The Sorcerer’s Apprentice

The Sorcerer's Apprentice (2010) movie poster

(2010) director John Turteltaub
viewed: 11/20/2011

File under: Nicolas Cage, teen action films, Michael Bay explosions.

Though I’ve been writing about Nicolas Cage for several years and have been an admitted, though now mitigated, fan, it’s only been in the last year or so that I’ve committed to the concept that I’ll watch any and all of his films.   Without the kids’ interest, this might have taken a lot longer to get to, but this one appealed to both of them, though to Felix more than Clara.

I haven’t tried to explain Nicolas Cage to them.  I have a hard enough time explaining it to sympathetic adults.  And though the kids do understand irony, I think it’s a bit hard for them to understand a guilty pleasure such as Cage is to me.

Based extremely loosely on “The Sorcerer’s Apprentice” sequence from Fantasia (1940), which was an animated interpretation of the musical piece itself, The Sorcerer’s Apprentice is more of a stab into the  Percy Jackson or Harry Potter franchises, these magical fantasy films about a loner kid who discovers that he has a connection to some ancient, super-power magical history plus adventures.  In that sense, The Sorcerer’s Apprentice is more original, not adapted from an already popular book series.  But original is a highly relative term in Hollywood, especially in the realm of films for the kid market.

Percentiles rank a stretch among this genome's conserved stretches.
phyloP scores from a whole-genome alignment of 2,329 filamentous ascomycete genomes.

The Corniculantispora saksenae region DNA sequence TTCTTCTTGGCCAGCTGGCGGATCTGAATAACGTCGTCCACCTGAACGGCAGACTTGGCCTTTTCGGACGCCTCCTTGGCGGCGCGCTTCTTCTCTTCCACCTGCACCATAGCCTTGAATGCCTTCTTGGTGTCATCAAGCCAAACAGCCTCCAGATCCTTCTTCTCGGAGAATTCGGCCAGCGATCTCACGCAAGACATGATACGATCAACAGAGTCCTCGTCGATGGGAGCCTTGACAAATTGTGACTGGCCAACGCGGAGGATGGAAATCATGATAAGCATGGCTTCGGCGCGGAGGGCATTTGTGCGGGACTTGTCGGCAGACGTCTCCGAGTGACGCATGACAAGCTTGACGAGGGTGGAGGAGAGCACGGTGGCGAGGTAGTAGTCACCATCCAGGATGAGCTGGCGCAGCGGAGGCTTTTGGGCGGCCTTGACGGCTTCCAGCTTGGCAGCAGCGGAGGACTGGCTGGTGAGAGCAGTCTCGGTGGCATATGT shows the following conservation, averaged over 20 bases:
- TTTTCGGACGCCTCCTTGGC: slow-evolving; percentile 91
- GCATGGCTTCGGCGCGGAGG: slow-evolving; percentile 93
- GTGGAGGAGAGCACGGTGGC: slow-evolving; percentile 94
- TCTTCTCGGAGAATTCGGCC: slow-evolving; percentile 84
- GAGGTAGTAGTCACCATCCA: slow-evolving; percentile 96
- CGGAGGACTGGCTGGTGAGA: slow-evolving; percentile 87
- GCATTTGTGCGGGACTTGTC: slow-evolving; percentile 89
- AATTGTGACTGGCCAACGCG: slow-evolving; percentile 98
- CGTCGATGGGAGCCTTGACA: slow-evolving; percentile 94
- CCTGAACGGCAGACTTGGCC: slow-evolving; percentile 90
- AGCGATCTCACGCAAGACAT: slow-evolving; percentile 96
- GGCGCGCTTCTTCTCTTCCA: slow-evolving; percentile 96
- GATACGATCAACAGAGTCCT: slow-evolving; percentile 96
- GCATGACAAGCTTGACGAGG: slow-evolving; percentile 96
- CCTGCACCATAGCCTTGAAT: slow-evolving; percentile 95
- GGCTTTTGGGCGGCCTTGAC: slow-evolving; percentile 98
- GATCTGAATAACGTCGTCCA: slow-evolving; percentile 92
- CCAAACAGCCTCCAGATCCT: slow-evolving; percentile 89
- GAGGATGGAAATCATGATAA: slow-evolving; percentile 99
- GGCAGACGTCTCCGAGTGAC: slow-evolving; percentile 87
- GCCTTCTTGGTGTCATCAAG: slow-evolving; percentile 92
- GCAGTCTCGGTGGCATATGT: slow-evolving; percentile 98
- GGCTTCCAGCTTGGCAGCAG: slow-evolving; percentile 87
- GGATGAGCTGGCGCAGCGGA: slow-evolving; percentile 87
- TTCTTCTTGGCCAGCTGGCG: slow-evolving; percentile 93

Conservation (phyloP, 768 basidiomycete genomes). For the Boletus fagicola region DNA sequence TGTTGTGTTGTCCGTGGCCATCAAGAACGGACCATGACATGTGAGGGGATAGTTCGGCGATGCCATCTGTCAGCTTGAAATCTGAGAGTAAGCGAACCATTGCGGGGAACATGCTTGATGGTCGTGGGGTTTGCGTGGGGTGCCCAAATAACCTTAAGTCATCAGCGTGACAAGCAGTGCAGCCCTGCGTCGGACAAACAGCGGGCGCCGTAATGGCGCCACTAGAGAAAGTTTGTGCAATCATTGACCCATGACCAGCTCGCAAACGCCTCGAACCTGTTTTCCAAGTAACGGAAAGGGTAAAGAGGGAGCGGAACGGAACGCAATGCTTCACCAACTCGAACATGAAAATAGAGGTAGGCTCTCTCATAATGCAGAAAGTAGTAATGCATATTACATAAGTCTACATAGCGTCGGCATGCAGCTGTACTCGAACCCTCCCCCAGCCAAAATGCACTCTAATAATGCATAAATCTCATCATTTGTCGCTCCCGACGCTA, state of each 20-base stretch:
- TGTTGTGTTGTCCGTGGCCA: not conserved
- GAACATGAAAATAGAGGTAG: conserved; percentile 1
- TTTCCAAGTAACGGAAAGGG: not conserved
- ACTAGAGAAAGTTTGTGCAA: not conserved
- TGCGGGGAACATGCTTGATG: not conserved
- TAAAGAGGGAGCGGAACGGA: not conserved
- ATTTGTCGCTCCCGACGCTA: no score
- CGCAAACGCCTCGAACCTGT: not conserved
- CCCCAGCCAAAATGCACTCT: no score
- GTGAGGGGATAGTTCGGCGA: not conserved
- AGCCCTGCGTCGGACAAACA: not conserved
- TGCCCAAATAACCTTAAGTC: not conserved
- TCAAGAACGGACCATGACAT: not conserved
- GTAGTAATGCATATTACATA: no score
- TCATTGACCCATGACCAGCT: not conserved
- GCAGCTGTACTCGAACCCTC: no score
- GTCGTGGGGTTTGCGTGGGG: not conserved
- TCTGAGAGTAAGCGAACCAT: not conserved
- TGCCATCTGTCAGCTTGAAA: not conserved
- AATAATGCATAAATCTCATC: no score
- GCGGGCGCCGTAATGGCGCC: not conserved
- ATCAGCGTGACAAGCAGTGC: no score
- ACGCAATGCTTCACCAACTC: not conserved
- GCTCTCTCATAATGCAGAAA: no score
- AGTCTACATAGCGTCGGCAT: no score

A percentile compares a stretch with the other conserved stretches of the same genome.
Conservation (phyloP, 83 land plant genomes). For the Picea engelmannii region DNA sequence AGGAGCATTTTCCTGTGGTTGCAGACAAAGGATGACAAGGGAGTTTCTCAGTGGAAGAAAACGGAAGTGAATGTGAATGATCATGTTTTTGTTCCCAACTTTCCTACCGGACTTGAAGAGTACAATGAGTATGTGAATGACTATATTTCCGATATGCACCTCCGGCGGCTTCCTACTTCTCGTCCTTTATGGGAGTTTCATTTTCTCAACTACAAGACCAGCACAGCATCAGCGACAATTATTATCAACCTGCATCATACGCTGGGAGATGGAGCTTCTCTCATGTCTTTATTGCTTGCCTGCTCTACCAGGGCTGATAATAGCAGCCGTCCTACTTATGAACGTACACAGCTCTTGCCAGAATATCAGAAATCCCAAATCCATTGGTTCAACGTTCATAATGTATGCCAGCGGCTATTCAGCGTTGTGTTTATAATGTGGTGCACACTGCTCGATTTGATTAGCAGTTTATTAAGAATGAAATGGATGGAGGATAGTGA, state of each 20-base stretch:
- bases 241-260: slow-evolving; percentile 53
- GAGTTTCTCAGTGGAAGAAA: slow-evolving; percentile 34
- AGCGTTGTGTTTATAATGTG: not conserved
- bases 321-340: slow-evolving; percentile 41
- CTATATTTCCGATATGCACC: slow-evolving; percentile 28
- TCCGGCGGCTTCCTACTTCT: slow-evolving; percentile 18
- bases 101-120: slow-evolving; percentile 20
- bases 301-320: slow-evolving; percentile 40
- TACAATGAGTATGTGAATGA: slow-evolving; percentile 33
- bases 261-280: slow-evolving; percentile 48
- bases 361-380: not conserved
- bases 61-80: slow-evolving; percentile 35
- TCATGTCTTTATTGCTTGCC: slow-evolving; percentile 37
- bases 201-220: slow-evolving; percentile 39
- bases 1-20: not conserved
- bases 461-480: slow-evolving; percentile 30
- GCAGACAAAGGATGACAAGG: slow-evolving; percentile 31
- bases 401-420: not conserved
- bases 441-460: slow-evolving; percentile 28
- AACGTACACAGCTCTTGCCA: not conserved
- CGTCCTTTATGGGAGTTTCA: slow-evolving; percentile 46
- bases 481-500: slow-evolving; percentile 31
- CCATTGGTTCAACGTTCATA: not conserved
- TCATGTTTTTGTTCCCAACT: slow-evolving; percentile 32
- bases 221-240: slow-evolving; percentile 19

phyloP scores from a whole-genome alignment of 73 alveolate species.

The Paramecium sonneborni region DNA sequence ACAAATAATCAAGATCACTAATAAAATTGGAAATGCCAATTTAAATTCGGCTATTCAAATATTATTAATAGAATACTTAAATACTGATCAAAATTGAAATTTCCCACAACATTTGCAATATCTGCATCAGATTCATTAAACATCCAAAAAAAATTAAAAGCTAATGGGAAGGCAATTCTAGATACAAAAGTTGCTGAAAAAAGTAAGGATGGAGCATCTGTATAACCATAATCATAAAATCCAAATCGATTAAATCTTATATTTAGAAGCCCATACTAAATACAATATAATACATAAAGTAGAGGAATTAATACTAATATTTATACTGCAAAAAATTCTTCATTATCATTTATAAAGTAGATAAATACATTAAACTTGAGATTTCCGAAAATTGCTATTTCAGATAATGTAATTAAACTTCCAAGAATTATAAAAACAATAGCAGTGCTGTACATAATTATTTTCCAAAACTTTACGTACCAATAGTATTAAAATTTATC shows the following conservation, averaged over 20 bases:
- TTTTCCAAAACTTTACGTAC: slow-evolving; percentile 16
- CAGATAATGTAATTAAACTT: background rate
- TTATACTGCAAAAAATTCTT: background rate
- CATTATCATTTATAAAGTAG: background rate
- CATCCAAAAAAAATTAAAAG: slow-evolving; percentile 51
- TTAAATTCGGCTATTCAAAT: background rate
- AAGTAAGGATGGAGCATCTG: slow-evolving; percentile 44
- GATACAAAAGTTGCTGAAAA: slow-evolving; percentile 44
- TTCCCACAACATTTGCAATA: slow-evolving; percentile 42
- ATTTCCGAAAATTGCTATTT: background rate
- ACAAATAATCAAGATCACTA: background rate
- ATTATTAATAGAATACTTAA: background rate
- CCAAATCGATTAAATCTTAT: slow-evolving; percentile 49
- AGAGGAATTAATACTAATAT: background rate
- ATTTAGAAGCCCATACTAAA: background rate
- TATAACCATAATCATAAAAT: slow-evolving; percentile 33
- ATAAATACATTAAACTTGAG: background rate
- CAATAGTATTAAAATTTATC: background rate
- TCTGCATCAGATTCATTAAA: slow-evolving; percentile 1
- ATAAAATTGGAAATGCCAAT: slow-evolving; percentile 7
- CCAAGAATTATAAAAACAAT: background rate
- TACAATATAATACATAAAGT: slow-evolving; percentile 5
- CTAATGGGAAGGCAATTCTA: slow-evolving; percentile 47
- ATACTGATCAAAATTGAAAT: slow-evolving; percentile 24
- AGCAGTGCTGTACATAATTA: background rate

The film opens with its weakest point, a flashback to over 1000 years ago into a complicated back-story including Cage and Monica Bellucci and Alfred Molina, three magicians fighting the evil Morgana Le Fay, winding up with all but Cage entrapped in a babushka doll, awaiting the birth of the “prime Merlinian” who will be able to defeat Le Fay when the time is right.

Flash forward to 2000 (interestingly 10 years prior to the film’s release…remember when 2000 was the future, not the past?) and a boy gets pulled into a strange shop, and an unchanged Cage awaits, realizes that the boy is his long-awaited ‘prime Merlinian” and is about to begin teaching him when Molina’s villain is released, only to be recaptured again by Cage in a cage that will hold them both for 10 years.

Flash forward again.  See?  It takes a long while, not only a long while, but a complicated while to get to the point at which the actor who plays the apprentice in the present is actually onscreen.  Now he is played by the dweebish/cool Jay Baruchel, who talks like Christian Slater but looks a lot nerdier.  He’s had a tough life as a science geek with issues that his prior experience with Cage 10 years earlier led him to.

The adventure ensues on the wings of lot of Michael Bay explosions and action, which makes for entertainment of a certain ilk.   Really, it’s not half-bad.  It’s hardly dire.  Though it’s also not a Cage masterpiece of either irony nor true quality.  It’s still probably one of his better films from last year.

Felix did enjoy it.  Clara didn’t pay a lot of attention.  And I was able to scratch another Cage film from my list and continue my pursuit of his entire oeuvre.

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